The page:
John Marsden from Vivacity tells Paul Stainton from the BBC why free swimming has gone, and why it won’t be coming back again in the near future. Broadcast at 07:29 on Wednesday 4th August 2010 in the Peterborough Breakfast Show on BBC Radio Cambridgeshire.
STAINTON: It looks like free swimming won’t be returning to the city any time soon. Labour’s free swimming scheme was axed by the Coalition two weeks ago. We talked about it many times on the show. Linda (parent) thinks Vivacity who runs the city’s pools should reinstate the scheme. (TAPE)
PARENT: Me and my two children are regular users of the local swimming pools around Peterborough. But now I can’t see myself or the children going as regular as what we did in the past, because we can’t afford to go, maybe three times a week, for eight pound ten a time. (LIVE)
STAINTON: Yes. Well John Marsden is Head of Sports and Leiesure at Vivacity. Good morning John.
MARSDEN: Good morning Paul.
STAINTON: Can you understand Linda’s concerns?
MARSDEN: Yes I can and I can share that disappointment because obviously this Government announcement came quite late in the day. And unfortunately local authorities who participate in the scheme and had previously received the grant suddenly found themselves in a position where the scheme had to be cancelled because the funding was withdrawn.
STAINTON: A lot of other authorities though John are doing their bit to keep some aspects of the scheme going. Why aren’t we?
MARSDEN: Well that’s quite interesting actually, because there has actually been some national research conducted over the last couple of weeks to find out what local authorities are doing, and although it is fair to say there are a small number of local authorities that have continued it for the summer period, the vast majority have had to cancel it. What I would say is in Peterborough we do have some of the mitigations that we put in place to try and reduce the burden on families.
STAINTON: What have you put in place?
MARSDEN: Well for example we have what we call our Active Card scheme, which does provided discounted access to our facilities.
STAINTON: Fifty p off swimming.
MARSDEN: And holders of that .. I mean for example it means that a junior swimmer can swim at the Lido for two pounds instead of two pounds sixty.
STAINTON: So sixty p off. How much do these cards cost?
MARSDEN: Well the cards are free to children under sixteen years of age, and then for over sixties they cost eight pounds fifty per annum. What we’ve also done as another example is at the Jack Hunt swimming pool in Peterborough for the over sixties we have a scheme there, our Gym and Swim scheme as we call it, that for a relatively modest fifteen pounds per month that provides access to people to the gym and the swimming facilities at all times.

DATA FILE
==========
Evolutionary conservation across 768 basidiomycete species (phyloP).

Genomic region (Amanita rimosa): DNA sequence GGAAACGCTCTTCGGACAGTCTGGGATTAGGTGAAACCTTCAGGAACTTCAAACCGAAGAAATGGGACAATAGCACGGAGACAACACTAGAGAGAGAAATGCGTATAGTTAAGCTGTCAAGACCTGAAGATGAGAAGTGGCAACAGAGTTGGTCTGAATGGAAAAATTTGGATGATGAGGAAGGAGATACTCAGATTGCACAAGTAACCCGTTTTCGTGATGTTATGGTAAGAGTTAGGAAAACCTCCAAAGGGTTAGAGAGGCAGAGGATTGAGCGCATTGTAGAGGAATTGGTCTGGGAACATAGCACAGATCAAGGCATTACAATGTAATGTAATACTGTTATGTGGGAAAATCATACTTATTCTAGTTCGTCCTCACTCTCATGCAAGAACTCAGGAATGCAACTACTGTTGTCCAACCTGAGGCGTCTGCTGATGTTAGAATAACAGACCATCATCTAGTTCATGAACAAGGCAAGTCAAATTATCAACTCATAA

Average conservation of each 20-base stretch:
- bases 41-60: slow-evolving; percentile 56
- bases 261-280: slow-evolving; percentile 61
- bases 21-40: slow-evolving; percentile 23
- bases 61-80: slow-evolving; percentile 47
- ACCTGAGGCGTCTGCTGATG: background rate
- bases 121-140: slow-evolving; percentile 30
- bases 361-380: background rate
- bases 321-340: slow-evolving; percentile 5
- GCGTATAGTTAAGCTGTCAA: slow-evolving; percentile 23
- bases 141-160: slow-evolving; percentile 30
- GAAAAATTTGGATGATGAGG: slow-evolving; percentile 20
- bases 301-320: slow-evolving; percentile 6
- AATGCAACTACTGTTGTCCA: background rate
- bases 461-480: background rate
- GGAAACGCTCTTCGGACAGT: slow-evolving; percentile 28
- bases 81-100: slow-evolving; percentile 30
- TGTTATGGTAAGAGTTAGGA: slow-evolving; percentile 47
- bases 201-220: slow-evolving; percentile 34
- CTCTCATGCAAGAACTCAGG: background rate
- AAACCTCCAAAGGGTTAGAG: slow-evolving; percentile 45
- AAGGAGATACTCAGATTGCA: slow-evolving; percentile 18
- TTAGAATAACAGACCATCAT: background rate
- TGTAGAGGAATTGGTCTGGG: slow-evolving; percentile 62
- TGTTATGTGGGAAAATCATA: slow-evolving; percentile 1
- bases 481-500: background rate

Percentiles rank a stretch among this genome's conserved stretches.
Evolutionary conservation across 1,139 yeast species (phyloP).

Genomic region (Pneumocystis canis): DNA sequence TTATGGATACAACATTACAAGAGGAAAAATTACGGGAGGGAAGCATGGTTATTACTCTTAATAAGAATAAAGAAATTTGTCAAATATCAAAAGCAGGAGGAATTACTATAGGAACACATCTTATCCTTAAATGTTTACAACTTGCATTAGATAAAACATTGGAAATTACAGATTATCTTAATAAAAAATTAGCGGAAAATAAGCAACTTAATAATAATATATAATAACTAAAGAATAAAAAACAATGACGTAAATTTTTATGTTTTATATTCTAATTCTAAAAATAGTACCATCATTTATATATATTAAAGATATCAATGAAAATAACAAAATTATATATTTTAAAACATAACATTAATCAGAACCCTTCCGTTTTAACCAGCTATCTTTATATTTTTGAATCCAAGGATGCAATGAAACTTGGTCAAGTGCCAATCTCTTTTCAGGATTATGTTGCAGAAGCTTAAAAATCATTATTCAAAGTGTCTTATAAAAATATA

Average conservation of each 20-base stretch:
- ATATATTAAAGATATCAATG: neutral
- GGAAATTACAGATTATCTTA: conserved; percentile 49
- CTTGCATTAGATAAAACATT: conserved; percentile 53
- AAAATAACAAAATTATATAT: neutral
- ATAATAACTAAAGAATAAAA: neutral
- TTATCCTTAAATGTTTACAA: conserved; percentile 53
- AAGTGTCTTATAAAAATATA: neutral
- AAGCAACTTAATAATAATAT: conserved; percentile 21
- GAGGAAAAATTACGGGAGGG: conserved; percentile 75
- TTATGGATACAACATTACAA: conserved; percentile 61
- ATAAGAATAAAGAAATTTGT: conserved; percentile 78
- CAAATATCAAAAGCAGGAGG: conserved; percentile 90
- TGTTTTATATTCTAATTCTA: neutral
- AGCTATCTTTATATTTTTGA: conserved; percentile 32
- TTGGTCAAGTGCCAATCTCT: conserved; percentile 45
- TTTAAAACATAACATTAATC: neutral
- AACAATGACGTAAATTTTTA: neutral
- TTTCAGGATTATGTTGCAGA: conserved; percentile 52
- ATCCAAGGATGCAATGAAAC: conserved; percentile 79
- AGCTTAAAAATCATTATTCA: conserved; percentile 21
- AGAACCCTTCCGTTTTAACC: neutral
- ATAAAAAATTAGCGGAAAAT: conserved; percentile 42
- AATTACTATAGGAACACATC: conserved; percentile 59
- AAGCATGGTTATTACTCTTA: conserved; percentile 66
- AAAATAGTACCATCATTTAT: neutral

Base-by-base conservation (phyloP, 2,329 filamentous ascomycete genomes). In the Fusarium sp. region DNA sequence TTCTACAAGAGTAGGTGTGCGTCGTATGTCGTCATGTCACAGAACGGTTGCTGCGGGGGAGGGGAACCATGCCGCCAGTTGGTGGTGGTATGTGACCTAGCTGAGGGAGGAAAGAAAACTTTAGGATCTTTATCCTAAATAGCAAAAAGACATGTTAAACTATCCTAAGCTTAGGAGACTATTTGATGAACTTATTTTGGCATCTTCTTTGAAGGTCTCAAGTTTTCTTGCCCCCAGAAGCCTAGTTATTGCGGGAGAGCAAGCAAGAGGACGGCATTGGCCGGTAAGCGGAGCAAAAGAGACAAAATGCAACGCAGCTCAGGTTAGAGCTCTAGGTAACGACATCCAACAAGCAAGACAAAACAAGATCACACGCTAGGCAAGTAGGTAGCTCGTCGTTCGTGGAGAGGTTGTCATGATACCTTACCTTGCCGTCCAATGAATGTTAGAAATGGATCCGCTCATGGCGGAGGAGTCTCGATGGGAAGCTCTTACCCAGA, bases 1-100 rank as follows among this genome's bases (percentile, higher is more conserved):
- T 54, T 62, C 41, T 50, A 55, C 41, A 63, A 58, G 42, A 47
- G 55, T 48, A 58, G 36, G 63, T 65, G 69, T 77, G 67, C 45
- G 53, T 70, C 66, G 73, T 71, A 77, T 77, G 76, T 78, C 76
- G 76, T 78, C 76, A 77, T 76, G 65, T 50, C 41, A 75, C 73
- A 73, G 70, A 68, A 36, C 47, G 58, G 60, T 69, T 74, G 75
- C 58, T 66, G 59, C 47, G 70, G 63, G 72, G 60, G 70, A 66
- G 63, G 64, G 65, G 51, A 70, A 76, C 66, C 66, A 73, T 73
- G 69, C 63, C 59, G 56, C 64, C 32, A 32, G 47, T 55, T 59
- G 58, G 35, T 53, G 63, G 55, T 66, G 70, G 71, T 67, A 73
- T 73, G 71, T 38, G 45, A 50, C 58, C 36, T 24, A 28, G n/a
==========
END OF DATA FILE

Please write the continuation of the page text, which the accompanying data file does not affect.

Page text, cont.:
STAINTON: So OAPs on fixed incomes, not very big rises in pensions or anything, they’ve got to find an extra eight pound fifty to go and swim? It’s not going to happen, is it?
MARSDEN: Well the eight pound fifty is a cost for the Active card, and that is actually a one off cost.
STAINTON: And that’s a cheaper way of doing it you say.
MARSDEN: Yes it is. It’s a much cheaper way of doing it. Yes.
STAINTON: And then they’ve got to pay every week as well on top of that, so it’s …
MARSDEN: They then have to pay their admission fee to swim. But as I say we’re very disappointed that the funding was withdrawn, because it was planned that it would continue until the Thirty First of March next year.
STAINTON: Yes. This is very popular, hugely popular, free swimming for the under sixteens and the over sixties John. Can we not divert some money from somewhere else. I’m sure people would vote for it.
MARSDEN: I’m sure they would, and we find ourselves in a situation like any organisation where we are cash limited. We try and provide really good value for money services. We just simply cannot close this financial gap to allow us to continue the scheme at this moment in time. So we tried to put some interim measures in to lessen that burden. I think it’s also fair to say that there were some local authorities nationally that didn’t participate in the scheme whatsoever.
STAINTON: Yes but we found ten just by having a look round quickly really, that were extending the scheme.
MARSDEN: Yes. There are a number that have extended it purely for the summer holiday period.
STAINTON: So free swimming is dead in the water in Peterborough?
MARSDEN: I am afraid that at the moment it is. Yes.
STAINTON: John, thank you for that.